July 7, 2021
Disclaimer: SickNotWeak does not provide medical advice, diagnosis or treatment. This content contains explicit and sensitive information that may not be suitable for all ages.
When the call came from the police officer, I was ecstatic. They had found our 20-year-old daughter, Lisa, who had been lost in the woods for the past three hours. Then he told me there had been a very serious suicide attempt, which he described as “by a lethal means.” Luck was on her side, he exclaimed. Many aren’t so lucky. She didn’t have a change of heart, but luck did. I couldn’t believe it. How could my loving, talented daughter want to die? Why didn’t she come to us for help? Why didn’t we notice anything different?
This is what Lisa told us in the following days and years after her suicide attempt: “I didn’t want to die; I just wanted this pain to stop. I was convinced I was a burden on my family and friends, and they would be better off without me. When I would have the thought that I should tell someone what’s going on, I also had the thought that no one could help, there wasn’t any help, or it wouldn’t make any difference. I had the continuing thought that it wasn’t going to get any better. These thoughts had been around for a long time, maybe years. The thoughts in my head were very convincing.”
I just wanted this pain to stop.
How could this be? She was definitely not a burden to our family. We loved her above and beyond. If she asked for help, we would all be there for her – no rock unturned. We would not be better off without her; our lives would be never the same. How could she have spent six years having suicidal thoughts and not once shared with us? How did this happen?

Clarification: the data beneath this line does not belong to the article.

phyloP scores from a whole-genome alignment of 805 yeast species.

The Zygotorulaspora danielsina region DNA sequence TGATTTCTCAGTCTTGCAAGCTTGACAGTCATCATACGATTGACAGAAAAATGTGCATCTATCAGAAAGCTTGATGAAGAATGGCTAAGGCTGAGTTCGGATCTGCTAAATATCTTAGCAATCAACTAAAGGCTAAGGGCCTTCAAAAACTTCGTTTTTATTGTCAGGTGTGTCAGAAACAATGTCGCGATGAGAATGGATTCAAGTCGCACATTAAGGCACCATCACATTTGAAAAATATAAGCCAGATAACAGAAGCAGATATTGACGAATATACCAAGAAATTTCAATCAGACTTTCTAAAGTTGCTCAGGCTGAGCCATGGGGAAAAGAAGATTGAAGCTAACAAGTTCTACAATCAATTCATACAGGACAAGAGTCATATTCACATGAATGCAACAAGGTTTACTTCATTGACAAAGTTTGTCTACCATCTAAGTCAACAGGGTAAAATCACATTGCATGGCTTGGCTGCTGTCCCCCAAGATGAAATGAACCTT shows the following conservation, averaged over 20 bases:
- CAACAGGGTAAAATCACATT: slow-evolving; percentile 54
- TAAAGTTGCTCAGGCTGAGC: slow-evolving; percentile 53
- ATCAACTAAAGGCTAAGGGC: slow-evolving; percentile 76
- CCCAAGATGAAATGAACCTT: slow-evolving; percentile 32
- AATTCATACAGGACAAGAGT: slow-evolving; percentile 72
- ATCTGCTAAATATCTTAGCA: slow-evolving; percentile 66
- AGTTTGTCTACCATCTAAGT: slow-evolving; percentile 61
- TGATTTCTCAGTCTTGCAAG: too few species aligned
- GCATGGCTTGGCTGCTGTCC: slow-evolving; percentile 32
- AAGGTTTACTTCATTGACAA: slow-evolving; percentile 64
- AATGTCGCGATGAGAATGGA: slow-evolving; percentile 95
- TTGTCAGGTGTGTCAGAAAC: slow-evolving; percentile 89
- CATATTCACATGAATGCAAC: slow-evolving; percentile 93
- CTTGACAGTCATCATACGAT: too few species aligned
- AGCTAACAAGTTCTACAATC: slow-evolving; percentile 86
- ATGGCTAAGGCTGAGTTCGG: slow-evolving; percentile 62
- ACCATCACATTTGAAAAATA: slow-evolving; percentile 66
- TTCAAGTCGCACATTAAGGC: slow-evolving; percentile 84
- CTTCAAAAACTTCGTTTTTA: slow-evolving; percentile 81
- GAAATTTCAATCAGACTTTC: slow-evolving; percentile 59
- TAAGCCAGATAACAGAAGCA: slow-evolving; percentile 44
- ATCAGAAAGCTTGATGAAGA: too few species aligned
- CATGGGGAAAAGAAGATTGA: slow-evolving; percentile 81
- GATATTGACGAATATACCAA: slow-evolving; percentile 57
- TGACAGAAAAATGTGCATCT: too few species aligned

Lisa was the second born in our family of four children. Around the time she turned 14, her mood changed. The happy go lucky, energy-infused child was changing. Not wanting to hang out with her friends, staying in her room for long stretches of time, and hating school, which she once loved. When it didn’t pass, we took her to the doctor and she was diagnosed depression. There were lots of ups and downs but we certainly didn’t see her suicide attempt coming.
In the months and years that followed Lisa’s suicide attempt, she has taught us what the road to recovery looks like. She has experienced many things the system has to offer, including hospitalization in a mental health unit, adult day programming, emergency department crisis, mental health counseling, and doctor visits. Besides the help from the system, she continues to do everything she can herself to stay well. She takes her medications, keeps her appointments, gets enough sleep, exercises, and is mindful. Make no mistake, the road to recovery still has good days and bad days, but she has figured out a rhythm that works for her. We will be forever grateful.
But why, why does this keep happening?
Being a metal health advocate is something I didn’t set out to do. But something keeps gnawing inside me every day of my life since April 23, 2011. What can we do so suicide never happens to Lisa or anyone else? What I did learn was on the topic of suicide, there is a surprisingly large volume of research. There are many caring mental health professionals. Treatments are developing all the time with increasing success rates. There are suicide attempt survivors who have taught us so much. But why, why does this keep happening? What can we do to stop it? Then it hit me like a ton of bricks, the most painful truth I have ever faced in my life; we can’t do it alone, everyone has to help.
Excerpt from the book: Send Suicide Packing – There’s Something We All Can Do To Help. Link here.
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